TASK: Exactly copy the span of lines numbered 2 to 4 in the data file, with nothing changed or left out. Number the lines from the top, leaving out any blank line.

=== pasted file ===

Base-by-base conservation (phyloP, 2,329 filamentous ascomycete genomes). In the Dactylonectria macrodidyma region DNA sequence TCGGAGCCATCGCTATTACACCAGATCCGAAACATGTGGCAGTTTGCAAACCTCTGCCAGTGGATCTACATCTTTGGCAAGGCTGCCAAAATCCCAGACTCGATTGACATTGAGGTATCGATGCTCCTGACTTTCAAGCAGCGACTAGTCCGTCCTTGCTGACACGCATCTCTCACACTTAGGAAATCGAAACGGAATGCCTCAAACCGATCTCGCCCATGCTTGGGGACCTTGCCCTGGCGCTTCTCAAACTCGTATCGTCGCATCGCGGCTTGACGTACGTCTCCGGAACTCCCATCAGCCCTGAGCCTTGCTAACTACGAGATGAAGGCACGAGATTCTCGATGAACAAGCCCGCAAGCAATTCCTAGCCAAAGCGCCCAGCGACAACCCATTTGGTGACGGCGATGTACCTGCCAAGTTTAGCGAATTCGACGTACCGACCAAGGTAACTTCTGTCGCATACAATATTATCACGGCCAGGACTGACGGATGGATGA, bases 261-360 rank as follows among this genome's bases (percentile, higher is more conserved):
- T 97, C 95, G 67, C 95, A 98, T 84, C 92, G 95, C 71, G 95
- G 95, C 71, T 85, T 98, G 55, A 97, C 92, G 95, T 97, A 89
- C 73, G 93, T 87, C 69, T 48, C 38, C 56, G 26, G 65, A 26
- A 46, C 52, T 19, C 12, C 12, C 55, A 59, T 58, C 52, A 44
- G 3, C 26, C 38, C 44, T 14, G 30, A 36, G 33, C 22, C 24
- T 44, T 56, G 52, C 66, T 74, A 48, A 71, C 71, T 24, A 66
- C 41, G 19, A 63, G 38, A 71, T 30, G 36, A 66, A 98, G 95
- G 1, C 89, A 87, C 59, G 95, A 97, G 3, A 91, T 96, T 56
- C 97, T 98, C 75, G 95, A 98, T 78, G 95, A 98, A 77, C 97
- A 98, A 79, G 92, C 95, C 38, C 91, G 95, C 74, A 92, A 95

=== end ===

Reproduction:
- T 97, C 95, G 67, C 95, A 98, T 84, C 92, G 95, C 71, G 95
- G 95, C 71, T 85, T 98, G 55, A 97, C 92, G 95, T 97, A 89
- C 73, G 93, T 87, C 69, T 48, C 38, C 56, G 26, G 65, A 26